One the need for some oversight, at least, the Government seems to have relented. The Joint Committee on Human Rights, reporting on the proposals this week, considered (at [3.9]) that the absence of such oversight ‘gives rise to a very real risk that the human rights of UK nationals will be violated as a result of the imposition of Temporary Exclusion Orders’. The latest reports have indicated that some oversight process will be introduced during the Bill’s process through the House of Lords. The adequacy of such arrangements will largely depend, however, upon the Government’s acceptance of their underlying human rights obligations.
Significantly, the Bill does extend the powers available under Terrorism Prevention and Investigation Measures (TPIMs). TPIMs are measures imposed upon individuals suspected of links to terrorism when evidence against them is insufficient to form the basis of criminal charges or inadmissible in criminal trial. When TPIMs were introduced to replace Control Orders in 2011 the Independent Reviewer of Counter-Terrorism Legislation heralded them as a “new model” of executive measure which would not conflict with human rights. And sure enough, in the three years of TPIMS, no exercise of the power has been subject to successful human-rights challenge. With the MI5 Director, Andrew Parker, reporting an upsurge in the number of plots against the United Kingdom, one might have expected a surge in reliance upon TPIMs. Following a series of high-profile absconding incidents, however, the UK’s security agencies have concluded that the disruptive effect of TPIMs is not worth all of the effort involved in maintaining a such measures.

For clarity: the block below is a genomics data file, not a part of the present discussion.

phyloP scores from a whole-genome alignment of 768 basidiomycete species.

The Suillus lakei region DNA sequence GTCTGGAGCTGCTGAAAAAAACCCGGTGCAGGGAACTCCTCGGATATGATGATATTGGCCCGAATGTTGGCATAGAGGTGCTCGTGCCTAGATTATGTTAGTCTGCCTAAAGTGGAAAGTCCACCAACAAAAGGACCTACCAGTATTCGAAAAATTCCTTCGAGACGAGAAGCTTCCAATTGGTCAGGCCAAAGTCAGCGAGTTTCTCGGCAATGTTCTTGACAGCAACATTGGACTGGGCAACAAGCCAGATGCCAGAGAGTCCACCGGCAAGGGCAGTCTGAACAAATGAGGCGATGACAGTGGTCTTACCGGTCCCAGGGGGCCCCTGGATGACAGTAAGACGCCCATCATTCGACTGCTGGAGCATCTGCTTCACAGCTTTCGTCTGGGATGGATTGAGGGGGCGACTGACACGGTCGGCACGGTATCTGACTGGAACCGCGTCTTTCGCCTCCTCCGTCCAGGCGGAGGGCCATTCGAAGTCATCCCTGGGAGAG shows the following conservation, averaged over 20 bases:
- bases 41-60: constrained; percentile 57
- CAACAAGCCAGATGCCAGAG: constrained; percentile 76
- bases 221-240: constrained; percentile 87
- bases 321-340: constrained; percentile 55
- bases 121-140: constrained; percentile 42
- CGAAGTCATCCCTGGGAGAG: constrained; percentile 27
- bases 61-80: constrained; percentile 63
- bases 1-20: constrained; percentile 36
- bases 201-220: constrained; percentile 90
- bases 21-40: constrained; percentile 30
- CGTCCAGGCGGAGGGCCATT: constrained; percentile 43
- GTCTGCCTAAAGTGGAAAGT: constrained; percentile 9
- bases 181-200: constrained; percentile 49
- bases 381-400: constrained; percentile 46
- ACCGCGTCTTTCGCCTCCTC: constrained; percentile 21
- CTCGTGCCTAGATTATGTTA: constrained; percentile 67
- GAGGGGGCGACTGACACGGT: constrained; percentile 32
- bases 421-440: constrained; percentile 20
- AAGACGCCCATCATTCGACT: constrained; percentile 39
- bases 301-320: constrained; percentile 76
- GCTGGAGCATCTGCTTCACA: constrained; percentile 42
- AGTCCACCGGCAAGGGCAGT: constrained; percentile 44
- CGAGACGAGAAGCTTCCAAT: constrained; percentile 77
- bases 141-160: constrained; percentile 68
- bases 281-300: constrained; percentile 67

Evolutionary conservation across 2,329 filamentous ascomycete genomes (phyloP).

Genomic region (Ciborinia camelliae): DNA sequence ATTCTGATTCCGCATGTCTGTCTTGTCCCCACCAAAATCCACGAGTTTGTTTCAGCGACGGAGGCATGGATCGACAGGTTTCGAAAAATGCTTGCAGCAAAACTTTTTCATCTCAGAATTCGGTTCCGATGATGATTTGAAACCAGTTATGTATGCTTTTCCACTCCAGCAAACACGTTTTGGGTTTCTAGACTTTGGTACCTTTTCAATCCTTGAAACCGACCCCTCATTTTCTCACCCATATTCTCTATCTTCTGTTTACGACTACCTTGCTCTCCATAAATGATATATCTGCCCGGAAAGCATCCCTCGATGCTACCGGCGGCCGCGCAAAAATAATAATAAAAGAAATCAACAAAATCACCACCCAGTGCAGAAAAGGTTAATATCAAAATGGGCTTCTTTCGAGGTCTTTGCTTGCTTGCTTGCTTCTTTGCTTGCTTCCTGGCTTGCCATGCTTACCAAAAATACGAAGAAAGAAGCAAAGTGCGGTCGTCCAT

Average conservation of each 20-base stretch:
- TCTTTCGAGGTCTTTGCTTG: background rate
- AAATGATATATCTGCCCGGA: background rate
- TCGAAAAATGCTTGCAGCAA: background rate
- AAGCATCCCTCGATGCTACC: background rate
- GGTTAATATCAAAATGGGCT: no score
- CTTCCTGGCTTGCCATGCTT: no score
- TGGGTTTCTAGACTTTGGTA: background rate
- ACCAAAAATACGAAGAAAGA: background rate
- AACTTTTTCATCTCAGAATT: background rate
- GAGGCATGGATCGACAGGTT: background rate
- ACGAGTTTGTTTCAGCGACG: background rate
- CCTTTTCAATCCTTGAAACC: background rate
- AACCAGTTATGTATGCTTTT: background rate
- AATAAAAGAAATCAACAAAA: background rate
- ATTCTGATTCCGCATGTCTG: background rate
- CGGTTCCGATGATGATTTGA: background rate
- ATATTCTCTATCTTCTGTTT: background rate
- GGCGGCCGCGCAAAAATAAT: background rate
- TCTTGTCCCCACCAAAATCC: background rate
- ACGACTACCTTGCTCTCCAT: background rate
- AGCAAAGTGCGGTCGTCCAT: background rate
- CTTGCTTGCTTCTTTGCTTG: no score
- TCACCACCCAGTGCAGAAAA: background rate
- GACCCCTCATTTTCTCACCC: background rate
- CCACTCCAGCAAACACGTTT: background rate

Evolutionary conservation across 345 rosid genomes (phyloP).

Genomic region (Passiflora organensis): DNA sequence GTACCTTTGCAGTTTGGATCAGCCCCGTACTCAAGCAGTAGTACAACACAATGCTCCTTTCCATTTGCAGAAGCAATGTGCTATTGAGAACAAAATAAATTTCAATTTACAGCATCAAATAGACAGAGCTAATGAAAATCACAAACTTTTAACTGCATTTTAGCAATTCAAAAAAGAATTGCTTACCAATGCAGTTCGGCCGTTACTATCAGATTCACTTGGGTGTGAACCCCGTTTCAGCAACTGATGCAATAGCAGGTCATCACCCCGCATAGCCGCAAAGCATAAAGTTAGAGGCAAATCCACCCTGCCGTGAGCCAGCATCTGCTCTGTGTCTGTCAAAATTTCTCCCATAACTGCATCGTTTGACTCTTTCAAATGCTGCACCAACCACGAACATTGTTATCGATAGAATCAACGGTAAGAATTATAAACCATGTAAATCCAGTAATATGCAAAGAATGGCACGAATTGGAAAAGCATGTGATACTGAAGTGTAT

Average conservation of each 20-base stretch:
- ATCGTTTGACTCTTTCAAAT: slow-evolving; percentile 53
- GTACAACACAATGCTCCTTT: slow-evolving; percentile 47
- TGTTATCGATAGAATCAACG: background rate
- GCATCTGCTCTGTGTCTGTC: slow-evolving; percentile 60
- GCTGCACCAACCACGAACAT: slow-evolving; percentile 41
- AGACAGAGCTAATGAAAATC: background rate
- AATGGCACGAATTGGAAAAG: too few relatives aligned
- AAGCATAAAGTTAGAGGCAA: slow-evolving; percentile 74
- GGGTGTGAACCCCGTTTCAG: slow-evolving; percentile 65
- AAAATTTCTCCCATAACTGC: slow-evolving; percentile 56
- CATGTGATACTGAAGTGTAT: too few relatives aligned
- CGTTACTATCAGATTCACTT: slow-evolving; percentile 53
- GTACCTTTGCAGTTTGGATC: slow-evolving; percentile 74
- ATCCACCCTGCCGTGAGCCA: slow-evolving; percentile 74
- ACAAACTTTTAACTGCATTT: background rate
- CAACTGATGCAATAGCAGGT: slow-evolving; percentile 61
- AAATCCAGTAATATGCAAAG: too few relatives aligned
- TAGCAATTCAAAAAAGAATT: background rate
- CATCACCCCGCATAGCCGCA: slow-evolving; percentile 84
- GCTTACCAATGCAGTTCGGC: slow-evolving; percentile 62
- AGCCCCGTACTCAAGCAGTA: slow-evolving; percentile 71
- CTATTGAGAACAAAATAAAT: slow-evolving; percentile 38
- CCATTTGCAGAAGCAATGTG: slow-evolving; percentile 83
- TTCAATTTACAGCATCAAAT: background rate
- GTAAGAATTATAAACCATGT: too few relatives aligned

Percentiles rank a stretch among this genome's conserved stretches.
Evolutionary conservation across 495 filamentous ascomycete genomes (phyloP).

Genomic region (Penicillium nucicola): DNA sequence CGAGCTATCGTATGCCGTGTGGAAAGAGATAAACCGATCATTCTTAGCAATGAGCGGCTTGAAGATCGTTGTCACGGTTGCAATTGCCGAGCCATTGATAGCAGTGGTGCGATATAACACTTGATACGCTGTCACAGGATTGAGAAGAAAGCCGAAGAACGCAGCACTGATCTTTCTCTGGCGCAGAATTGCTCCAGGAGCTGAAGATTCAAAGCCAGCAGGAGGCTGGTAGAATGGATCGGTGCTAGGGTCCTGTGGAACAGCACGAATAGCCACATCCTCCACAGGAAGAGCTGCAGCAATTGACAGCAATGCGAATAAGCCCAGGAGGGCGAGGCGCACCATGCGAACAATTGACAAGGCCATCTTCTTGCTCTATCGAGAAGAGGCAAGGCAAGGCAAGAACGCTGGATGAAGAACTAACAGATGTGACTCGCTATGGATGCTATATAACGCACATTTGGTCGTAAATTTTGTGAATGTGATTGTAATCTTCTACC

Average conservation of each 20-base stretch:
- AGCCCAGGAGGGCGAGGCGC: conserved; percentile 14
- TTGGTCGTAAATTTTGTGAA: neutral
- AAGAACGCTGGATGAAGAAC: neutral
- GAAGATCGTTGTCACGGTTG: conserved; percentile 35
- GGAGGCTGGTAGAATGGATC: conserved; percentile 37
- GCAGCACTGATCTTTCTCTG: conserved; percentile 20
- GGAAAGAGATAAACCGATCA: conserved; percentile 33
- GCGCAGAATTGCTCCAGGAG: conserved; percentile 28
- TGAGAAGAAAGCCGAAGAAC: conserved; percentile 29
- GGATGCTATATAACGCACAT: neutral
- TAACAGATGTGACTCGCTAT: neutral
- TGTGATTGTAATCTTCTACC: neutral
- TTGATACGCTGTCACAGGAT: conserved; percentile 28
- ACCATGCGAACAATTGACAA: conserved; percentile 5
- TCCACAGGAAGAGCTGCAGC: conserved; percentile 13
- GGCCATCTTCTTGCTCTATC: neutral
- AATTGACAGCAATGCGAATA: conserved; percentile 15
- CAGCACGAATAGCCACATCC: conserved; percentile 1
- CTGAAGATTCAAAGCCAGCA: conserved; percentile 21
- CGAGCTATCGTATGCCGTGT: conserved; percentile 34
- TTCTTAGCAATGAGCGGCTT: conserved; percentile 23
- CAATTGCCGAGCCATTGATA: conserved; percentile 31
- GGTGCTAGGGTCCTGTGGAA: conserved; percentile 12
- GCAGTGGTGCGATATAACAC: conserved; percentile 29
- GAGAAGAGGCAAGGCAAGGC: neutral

With the current TPIM powers not being used, there is arguably little justification for the extensions to these measures proposed in the new legislation. The government’s contention, however, is that restoring a relocation power (removed in 2011 in one of the most significant liberalisations introduced with TPIMs) might also renew the usefulness of these measures. Relocation is attractive to the security services in that it makes it harder for individuals to maintain their local networks, which they might use to continue to pursue “extremist activities” or to support an effort to abscond from the TPIM. Alongside these outcomes, relocation also makes it much harder for an individual to pursue their ordinary family life (protected under Article 8 ECHR). The new legislation does propose limiting a relocation to a 200 mile radius to limit this adverse effect. Given that the courts overseeing control orders excised relocation requirements of 100 miles from orders as being disproportionate on Article 8 grounds, it can only be concluded that this safeguard will not be sufficient to ensure rights compliance in new cases.